what a splendid satellite we have

Lucky us.

I watched first from the garden bed (rough I know) and then from an orange metal garden chair in the middle of our street. I was the only one out to see it, which I found disappointing, but I enjoyed it for them.

At one point (I had to keep moving westward in my chair) I was sitting in front of my neighbor Marie’s security sign, and I looked like their personal security detail, the kind you do NOT want to mess with, the kind in a kimono in the street that will talk to you at 5 am.


photo Robin Douglas, from a cold mountainside in Utah

A guy down the street did come outside, but not with lunar intentions. He was just going to work at dawn on a Saturday morning and had no idea that there was an eclipse happening. When I saw him, excited to see another person, I said, pointing at the western sky, “Look at the MOON!”

He looked up and said “I don’t see it”, which I thought was brilliant because it wasn’t there; he had stepped outside at the moment of totality.

I said, “eclipse” and he saw the disc, was blown away, said to me, gently, “thank you”, and that he would have that with him now on his drive to work.

And as I watched the last of it, I felt him driving and seeing the Moon as if for the first time, watching as the light slowly poured over her crown, glowing golden.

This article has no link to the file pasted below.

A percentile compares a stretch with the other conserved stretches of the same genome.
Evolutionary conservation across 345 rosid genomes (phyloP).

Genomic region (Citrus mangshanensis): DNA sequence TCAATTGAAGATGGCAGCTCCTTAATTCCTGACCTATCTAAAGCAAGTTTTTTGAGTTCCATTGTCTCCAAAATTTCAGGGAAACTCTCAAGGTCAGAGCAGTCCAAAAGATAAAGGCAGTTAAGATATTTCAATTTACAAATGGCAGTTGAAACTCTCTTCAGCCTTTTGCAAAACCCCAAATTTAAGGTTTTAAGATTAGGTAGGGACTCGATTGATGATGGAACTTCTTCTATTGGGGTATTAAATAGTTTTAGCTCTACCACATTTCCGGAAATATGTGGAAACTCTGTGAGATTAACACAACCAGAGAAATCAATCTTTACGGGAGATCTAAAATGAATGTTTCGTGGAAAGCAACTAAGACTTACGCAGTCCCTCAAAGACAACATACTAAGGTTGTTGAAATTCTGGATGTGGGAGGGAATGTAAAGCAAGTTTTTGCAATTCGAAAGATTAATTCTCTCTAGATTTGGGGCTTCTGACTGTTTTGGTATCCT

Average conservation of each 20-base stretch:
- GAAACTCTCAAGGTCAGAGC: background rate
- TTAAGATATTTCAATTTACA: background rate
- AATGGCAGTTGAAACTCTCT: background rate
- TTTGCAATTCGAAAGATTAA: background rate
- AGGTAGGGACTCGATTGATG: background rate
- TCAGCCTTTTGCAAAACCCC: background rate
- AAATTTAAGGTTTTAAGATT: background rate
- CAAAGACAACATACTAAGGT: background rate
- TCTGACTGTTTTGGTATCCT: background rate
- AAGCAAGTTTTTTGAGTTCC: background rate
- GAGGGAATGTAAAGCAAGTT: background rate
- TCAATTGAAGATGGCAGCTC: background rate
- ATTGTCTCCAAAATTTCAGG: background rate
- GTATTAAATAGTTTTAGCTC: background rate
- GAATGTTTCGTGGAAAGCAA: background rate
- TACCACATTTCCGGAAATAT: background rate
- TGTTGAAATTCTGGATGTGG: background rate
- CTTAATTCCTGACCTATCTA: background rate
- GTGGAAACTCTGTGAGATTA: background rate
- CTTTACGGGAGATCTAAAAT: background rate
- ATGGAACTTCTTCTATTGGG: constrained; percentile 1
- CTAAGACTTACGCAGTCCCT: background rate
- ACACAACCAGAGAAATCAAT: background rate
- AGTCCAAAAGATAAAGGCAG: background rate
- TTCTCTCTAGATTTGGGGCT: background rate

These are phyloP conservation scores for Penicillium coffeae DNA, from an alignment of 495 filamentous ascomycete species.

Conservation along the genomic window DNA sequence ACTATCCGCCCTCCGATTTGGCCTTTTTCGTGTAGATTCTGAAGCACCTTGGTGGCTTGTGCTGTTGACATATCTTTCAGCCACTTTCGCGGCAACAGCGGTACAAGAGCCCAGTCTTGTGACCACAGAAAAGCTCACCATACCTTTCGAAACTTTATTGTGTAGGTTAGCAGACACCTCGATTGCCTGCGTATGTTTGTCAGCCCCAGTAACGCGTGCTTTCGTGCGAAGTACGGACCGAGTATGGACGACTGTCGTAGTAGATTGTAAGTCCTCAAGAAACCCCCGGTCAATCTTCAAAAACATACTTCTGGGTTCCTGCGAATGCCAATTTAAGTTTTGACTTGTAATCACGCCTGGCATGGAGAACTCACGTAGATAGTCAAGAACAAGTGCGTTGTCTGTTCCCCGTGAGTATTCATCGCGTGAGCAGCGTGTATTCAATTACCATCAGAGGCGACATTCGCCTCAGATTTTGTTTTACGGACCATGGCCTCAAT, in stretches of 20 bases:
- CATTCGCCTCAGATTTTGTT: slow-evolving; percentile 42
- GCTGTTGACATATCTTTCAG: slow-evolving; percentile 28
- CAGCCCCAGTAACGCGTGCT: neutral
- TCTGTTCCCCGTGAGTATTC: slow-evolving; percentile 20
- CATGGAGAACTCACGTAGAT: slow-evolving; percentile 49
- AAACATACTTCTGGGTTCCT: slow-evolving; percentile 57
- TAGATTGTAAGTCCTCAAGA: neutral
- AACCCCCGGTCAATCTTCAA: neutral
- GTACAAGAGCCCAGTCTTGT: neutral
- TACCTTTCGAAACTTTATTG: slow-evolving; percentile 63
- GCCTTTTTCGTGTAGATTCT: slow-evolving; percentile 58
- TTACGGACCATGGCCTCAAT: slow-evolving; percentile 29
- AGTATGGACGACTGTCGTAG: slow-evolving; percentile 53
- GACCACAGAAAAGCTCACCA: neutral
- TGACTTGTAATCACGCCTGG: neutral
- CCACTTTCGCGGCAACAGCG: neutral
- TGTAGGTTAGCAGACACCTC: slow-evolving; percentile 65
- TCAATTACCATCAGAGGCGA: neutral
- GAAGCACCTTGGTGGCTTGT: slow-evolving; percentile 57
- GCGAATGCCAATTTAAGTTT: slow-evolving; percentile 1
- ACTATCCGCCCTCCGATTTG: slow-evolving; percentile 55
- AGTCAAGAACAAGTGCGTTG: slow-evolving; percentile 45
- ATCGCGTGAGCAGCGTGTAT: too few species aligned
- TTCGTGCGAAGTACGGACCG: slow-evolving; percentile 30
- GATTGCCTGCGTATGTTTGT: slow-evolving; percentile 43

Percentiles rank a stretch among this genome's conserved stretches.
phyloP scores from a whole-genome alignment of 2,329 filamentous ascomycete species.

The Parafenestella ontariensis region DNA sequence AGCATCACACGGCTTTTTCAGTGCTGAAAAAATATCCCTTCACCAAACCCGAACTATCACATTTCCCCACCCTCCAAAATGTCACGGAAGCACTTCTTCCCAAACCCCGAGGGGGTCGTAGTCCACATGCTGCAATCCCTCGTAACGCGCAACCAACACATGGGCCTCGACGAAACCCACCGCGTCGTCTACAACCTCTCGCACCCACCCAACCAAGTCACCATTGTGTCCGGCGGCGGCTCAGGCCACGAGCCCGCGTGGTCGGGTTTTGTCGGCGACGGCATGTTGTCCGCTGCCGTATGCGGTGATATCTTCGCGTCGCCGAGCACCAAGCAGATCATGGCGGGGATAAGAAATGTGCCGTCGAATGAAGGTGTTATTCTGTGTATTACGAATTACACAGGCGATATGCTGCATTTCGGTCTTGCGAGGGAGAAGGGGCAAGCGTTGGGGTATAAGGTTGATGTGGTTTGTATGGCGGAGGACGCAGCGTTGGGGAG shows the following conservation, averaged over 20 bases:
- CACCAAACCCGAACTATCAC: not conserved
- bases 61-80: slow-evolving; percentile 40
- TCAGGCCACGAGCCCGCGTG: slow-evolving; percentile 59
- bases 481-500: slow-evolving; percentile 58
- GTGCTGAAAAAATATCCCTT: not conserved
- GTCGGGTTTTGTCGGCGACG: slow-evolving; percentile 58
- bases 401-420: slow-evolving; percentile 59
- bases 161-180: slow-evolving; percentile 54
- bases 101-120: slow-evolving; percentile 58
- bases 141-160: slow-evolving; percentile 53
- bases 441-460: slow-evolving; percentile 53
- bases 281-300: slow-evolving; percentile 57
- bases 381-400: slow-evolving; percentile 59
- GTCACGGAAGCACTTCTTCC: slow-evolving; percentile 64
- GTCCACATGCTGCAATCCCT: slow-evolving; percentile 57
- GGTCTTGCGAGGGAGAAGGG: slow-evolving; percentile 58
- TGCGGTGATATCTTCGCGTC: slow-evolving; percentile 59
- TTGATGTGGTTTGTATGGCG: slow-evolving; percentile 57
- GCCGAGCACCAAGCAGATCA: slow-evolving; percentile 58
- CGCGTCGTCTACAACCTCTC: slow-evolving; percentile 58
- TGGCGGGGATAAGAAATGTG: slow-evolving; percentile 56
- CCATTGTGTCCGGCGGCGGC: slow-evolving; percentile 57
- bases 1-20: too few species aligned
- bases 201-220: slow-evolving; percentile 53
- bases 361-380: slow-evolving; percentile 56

dawn eclipse

Things are getting very intricate here very quickly; which means it’s important to keep them simple.

I am exercising time and space, pushing my spheres open further each day, then trying to keep them expanded as I breathe them back into uncomplicated order, leaving a new perimeter; a dampness that will be easy to cross again in favorable conditions.

Lots of people are getting involved with lots of things I’m working on; all at once, it seems, everything is happening. I don’t mind, quite the contrary, I relish it. I feel confident that I can retain both my independence and my privacy now, no matter who I am working with.

For me at least, the quality of freedom really seems to be all about the money I take in life, and who it came from and what it was traded for.

On my vita, I should write, “proud holder of zero patents!”

Kate laying out Kellner, by Kyle Cassidy. Altered in Photoshop by Kate.

Kate and Kellner, MIT Chapel, photo by Kyle Cassidy
(photoshopped for extra fun by Kate)

2 thoughts on “what a splendid satellite we have

  1. I would have been right there with you! Did it look as beautiful to you as the picture.
    This is going to show my age, but when I was in college in good ole Mobile, Alabama, no “roll tide” from me, I’m the daughter of a ND Domer!), I sat up all night in the TV room waiting for news as to the fate of Apollo XIII astronauts, “Houston we have a problem” and it didn’t involved Tom Hanks, but three very brave men and an amazing control center who actually brought them home safely. I couldn’t believe I was the only one horrified as to their possible fate…but I wasn’t wearing a kimono!
    They made it back,that’s all that counts!
    Thanks for the picture!


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